According to Vice Commandant Col. Debra Gray, normal conversations around the campus are closing with: �If you don�t believe what I believe, you are going to hell.� The atmosphere has gotten so out of hand that a Jewish cadet was called a �filthy Jew� on numerous occasions, while another was told the Holocaust was revenge for the crucifixion of Jesus.

Other issues of concern include:

  • The academy�s born-again commandant, Brig. Gen. Johnny Weida, stated that the cadets� first responsibility is to their God.
  • Commission ceremonies for graduating officers have been held at off-campus churches.
  • Every December, until this past year, the academy�s official newsletter praised and proclaimed Jesus as the one and only true savior.
  • To motivate the players of the football team, the coach hung a banner in the locker room stating: "I am a Christian first and last. . . . I am a member of Team Jesus Christ."
  • During official Air Force Academy reunions, graduates are being invited to the Focus on the Family facility. They are offered a tour that promotes James Dobson's religious/political views and encompasses a video portraying Dobson as a hero receiving accolades from such figures as Ronald Reagan, George H. W. Bush, and George W. Bush.

The people of Colorado Springs and the academy have been deeply affected by the religious presence in their community and many are speaking out against Focus on the Family's influence in their city and at the academy. A common bumper sticker in the area reads "Focus On Your OWN Damn Family."

In March, speaking out on an Internet forum for the Free Thinkers of Colorado Springs, one town resident wrote:

�Why did the AFA (Air Force Academy) go way out of its way to promote "The Passion of the Christ" by placing posters all over campus and at every place setting in the dining hall? Why does the AFA have such close ties to the Focus on the Family church group? . . . When [the football coach] put up a poster saying, "I am a Christian first and last . . . I am a member of team Jesus Christ," was [he] spelling out that his loyalty to this nation and its defense comes second to his belief in and service to some religion? Seems so."

A former Air Force Officer and Vietnam Veteran of Colorado Springs expressed his concerns in a letter to the commandant, superintendent, and head football coach of the academy:

�What has transpired and continues to transpire despite lip-service to the contrary, is a true bastardization of the US Constitution and an homage to the majority religion.
The actions and words of the Commandant, Superintendent and Head Football Coach, which appear to me to advocate a total subordination to a brand of extreme Christianity, are a chilling reminder of what can happen when those, enthralled by religious dogma, begin to commingle religion and nationalism which, even according to Pope John Paul II, is a 'dangerous enterprise.'�

"At least over the last 10 years or possibly more, it looks like the academy's record in maintaining separation of church and state and honoring religious tolerance is a constitutional train wreck," said a former graduate who now has two sons at the academy. He believes Congress should get involved because "the academy leadership has failed at every level."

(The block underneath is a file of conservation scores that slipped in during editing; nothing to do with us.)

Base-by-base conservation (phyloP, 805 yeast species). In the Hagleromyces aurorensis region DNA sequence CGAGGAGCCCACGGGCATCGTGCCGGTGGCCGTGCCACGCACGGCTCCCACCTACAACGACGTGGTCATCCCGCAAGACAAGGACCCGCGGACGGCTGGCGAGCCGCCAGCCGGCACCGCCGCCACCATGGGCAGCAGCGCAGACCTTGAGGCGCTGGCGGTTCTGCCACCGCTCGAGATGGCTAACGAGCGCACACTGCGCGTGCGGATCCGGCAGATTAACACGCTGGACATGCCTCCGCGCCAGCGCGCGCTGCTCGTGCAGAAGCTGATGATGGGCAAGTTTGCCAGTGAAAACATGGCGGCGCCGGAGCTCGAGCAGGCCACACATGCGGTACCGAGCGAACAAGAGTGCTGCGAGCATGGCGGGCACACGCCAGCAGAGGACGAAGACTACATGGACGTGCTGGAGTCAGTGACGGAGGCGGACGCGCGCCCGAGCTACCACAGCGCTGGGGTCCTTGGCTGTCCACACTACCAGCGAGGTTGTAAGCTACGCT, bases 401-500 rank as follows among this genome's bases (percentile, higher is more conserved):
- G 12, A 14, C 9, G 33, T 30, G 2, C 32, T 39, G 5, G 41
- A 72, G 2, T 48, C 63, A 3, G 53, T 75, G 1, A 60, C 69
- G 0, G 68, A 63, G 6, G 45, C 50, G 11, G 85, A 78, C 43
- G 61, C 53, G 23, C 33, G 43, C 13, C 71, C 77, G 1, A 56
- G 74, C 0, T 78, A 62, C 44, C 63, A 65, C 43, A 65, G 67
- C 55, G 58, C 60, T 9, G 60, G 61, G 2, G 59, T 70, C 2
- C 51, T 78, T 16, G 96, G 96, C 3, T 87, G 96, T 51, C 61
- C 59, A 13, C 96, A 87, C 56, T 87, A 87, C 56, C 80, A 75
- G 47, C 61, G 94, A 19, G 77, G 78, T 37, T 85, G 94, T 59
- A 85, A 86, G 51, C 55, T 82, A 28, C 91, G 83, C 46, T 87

Beginning last month, in the face of such complaints and public controversy, the academy began a training program designed to teach religious sensitivity. Evangelicals at the school, however, especially those who have been criticized, are attempting to undermine the classes. In effect, the sessions have further polarized the academy, as Christian faculty members, cadets, and generals now believe their religious rights are being attacked.

"The problem is people have been across the line for so many years when you try and come back in bounds, people get offended,� said Lt. Gen. John Rosa, who was forced to intervene when he discovered cadets using government e-mail accounts and facilities to promote the �The Passion of the Christ.�

"When those things happen and the chain of command doesn't stop it, it's tacitly approved by chain of command," said Kristen Leslie who holds a doctorate in pastoral care and counseling. "For anyone to differentiate themselves is very problematic and even threatening," she told the Colorado Springs Gazette earlier this month.

Focus on the Family is part of a much larger�in their own words "invisible"�pyramid organization known simply as The Family or The Fellowship. Through a loose network of government affiliations and connections, this religious organization, based in Arlington, Virginia, has established an enormous amount of influence over government decisions and policies both at the state and federal levels; and when it comes to the military, the atmosphere at the Air Force Academy is by no means an isolated theme. Whether it is James Dobson and his fellow "Family" members of the "Arlington Group" attempting to rewrite Constitutional Law as Biblical Law, their affiliated "Patriot Pastors" openly attempting to take control of Ohio's state and local governments, a military recruiting event in Kentucky playing video of Christ's crucifixion during a salute to the armed forces, or the evangelization of military institutions such as the Air Force Academy, the Wall of Separation has been breached.

"The danger we all face is that one day an extremist like Dobson may become powerful enough to throw a monkey wrench of intolerance into the machinery of consensus building and threaten the entire system by which we confront issues like abortion and move forward as a society."Gil Alexander-Moegerle, Focus on the Family co-founder and former vice president